Growing Organic: Healthy Soil
Image from Global Soil Partnership: Food and Agriculture Organization of the United Nations. In honor of World Soil Day (Dec 5) earlier this week, we wanted to share this short video from the USDA...
First published in The Register Guard | by Stacy Kraker – OGC Director of Marketing and Communications | July 8, 2017
There are a variety of approaches we could take to boost the economy of Oregon’s rural counties. We can look back, and try to recapture a fragment of Oregon’s old economy based on resource extraction, or we can look forward to more stable and sustainable opportunities.
Organic agriculture and commerce is one such opportunity; however, the clean air, water, and soil needed for this industry to flourish are threatened by Oregon’s “weakest in the West” environmental rules. New research shows why Oregon should embrace organics and ensure that organic farming can be a big part of our state’s future.
Unfortunately, the rear-view mirror vision often presented by Oregon’s industry and policy leaders overlooks diverse, vibrant and modern economic drivers, such as organic farming and the organic trade. Instead, the focus is often on a return to industrial forestry and mass clear-cutting practices whose harm outstrips the potential economic benefits.
A recent Environmental Protection Agency report shows that one-half of Oregon’s 10 biggest polluters are in the wood products industry. According to the director of Oregon’s Office of Economic Analysis, “even if we went back to peak harvest of the ’70s, we’d only have one-third of the workers in the mill as we did in previous years, due to technology alone.”
The organic industry provides a stunning contrast. Nationwide, organic food sales in 2015 jumped by 11 percent to almost $40 billion, far outpacing the 3 percent growth rate for the overall food market. Oregon companies such as Mountain Rose Herbs, Organically Grown Co., and Hummingbird Wholesale are just a few clear examples of how organic businesses can benefit local economies, while supporting high-quality jobs in organic agriculture.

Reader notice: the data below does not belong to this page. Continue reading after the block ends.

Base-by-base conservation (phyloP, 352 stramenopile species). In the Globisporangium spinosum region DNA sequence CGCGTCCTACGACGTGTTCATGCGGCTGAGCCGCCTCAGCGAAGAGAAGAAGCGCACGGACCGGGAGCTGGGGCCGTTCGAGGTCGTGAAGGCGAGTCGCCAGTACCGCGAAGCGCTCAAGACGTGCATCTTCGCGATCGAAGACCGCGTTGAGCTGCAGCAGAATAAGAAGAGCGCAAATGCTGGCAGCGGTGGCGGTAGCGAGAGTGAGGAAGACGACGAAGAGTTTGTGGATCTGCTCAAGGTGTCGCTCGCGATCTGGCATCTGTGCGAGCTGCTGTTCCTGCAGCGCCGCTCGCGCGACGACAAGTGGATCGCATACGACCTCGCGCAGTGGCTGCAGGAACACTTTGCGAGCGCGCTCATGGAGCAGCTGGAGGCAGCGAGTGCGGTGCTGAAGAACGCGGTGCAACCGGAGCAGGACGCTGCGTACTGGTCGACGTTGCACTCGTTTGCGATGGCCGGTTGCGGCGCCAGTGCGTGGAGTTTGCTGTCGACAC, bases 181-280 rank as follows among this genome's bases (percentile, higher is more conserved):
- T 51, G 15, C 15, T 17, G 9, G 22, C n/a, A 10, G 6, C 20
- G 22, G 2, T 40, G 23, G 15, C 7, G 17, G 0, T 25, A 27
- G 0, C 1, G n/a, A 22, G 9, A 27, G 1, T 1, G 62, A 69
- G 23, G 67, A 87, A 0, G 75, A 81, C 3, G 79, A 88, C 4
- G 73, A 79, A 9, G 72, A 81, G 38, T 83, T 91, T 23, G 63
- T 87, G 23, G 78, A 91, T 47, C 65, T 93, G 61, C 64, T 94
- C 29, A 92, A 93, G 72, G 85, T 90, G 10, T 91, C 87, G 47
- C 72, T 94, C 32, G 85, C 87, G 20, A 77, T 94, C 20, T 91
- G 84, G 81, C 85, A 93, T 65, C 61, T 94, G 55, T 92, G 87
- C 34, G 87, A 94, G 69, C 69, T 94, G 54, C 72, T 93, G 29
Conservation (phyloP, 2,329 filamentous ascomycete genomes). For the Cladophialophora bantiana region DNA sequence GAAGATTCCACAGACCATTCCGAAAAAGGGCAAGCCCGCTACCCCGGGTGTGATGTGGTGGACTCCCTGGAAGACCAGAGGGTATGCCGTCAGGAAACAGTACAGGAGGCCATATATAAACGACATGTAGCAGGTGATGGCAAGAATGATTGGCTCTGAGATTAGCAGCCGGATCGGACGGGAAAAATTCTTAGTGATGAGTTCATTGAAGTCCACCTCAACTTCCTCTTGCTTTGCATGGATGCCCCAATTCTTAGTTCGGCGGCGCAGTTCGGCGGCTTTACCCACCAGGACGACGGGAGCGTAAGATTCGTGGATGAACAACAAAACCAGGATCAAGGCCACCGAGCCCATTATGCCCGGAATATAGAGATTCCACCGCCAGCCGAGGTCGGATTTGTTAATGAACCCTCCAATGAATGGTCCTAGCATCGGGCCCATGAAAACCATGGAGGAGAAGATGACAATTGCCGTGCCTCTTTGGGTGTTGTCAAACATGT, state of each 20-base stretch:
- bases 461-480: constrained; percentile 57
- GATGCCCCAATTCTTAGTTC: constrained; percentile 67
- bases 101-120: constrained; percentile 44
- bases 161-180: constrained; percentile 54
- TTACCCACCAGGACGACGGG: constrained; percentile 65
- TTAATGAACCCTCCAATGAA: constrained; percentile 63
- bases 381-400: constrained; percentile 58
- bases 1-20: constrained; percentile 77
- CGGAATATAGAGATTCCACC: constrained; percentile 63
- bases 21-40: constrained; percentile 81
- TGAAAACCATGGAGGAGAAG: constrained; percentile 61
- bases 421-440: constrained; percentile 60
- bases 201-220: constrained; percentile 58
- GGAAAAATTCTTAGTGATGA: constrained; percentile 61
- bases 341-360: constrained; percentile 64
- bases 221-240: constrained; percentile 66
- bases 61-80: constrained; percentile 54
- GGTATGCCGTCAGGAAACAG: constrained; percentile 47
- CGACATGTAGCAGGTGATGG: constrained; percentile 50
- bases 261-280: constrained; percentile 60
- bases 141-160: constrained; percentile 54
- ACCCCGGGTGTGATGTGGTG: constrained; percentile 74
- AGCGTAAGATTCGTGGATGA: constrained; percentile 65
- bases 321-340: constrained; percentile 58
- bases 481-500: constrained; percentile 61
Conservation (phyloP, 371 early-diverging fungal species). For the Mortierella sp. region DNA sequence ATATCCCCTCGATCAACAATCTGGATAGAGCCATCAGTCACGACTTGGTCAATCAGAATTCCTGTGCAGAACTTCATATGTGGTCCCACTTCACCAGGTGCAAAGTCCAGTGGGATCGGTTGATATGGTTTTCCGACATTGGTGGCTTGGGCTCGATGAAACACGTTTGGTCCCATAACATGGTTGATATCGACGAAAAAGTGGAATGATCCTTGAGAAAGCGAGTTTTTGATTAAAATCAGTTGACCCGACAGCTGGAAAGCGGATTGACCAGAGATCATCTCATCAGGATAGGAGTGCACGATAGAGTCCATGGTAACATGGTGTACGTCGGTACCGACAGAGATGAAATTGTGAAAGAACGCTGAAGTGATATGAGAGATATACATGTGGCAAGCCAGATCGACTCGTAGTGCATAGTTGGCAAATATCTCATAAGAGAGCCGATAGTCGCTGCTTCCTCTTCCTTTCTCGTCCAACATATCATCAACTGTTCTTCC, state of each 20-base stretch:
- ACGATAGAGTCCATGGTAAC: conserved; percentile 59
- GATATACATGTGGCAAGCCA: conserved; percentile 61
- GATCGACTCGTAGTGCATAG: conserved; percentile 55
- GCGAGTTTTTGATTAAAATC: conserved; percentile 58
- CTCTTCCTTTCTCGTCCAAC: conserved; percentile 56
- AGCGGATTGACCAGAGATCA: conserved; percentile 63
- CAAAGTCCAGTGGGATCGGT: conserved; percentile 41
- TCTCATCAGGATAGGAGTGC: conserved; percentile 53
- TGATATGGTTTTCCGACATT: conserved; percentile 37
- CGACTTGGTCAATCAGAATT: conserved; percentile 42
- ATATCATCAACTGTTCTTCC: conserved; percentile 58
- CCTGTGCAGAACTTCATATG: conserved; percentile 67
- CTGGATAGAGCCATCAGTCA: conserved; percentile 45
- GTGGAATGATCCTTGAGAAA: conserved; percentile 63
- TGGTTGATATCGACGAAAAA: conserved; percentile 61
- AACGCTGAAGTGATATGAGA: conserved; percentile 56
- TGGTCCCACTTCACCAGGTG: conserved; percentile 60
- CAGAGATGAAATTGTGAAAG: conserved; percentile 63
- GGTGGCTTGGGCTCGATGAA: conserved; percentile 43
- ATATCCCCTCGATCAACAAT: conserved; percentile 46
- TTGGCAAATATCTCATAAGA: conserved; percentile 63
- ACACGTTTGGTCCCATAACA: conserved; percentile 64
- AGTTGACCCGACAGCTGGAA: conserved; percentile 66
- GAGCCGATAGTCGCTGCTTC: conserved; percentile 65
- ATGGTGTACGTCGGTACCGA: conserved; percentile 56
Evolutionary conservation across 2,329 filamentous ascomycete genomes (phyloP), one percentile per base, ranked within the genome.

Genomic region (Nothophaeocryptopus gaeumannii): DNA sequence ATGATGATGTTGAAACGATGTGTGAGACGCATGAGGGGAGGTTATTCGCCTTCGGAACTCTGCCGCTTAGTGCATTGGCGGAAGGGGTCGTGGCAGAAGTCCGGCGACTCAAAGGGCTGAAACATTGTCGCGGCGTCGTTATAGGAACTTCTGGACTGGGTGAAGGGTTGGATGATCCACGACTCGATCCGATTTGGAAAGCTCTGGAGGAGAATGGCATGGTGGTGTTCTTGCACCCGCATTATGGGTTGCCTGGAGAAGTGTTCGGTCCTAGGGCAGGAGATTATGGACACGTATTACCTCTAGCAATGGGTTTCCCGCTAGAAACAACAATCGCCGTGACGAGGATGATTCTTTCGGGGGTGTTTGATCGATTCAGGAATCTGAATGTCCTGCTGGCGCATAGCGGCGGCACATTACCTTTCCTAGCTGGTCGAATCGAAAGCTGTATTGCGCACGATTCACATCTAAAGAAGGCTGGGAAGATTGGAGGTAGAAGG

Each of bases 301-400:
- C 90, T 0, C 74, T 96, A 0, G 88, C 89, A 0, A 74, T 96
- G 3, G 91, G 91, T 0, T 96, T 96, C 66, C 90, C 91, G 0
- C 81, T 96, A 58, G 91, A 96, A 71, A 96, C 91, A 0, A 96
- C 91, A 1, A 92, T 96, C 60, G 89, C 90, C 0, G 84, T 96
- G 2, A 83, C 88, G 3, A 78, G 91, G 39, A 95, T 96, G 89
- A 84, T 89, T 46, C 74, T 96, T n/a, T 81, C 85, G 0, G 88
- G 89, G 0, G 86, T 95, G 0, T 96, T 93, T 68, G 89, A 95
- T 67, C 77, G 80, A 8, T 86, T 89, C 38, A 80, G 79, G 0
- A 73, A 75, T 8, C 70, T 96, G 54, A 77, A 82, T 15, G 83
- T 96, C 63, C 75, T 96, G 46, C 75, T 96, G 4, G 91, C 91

Research published by the Organic Trade Association in May 2016, from Penn State agricultural economist Dr. Edward Jaenicke, shows that supporting the growth of organic businesses can be a major boon to rural economies. Jaenicke’s research links economic health at the county level to organic agriculture, and shows that “organic food and crop production — and the business activities accompanying organic agriculture — creates real and long-lasting regional economic opportunities.”
Most importantly: Counties within organic “hot spots” have lower poverty rates and higher median annual household incomes. On average, poverty rates drop by 1.3 percentage points and median income rises by more than $2,000 in these counties. The same benefits are not found in general agricultural hot spots.
Clearly, organics can and do benefit Oregon’s economy, but the organic trade relies on organic agriculture, and organic agriculture depends on clean water and air.
Industrial clear-cutting practices, such as aerial herbicide spraying, threaten both the economic potential of organics and the health of our state. Herbicides that drift onto neighboring properties during routine timberland aerial spraying are a direct threat to small organic farms and businesses.
Many would-be organic farmers simply cannot afford to risk their farm becoming contaminated with Atrazine or Glyphosate by neighboring corporate landowners, which may necessitate the loss of their crop and the associated investments and income.
Protecting the environment has benefits far beyond nurturing a successful organic industry. People want to live, work and grow in places with drinkable water, breathable air and a sustainable future. Lawmakers in Oregon should take meaningful steps to protect people, farms, and drinking water. Gov. Kate Brown deserves recognition for committing to working hard for rural Oregon’s economies; let’s also talk more about empowering communities with innovative organic ideas supported by data and science, in line with modern values.
After all, what could be better for Oregon than growing more good clean food, and protecting clean, pure water for us all?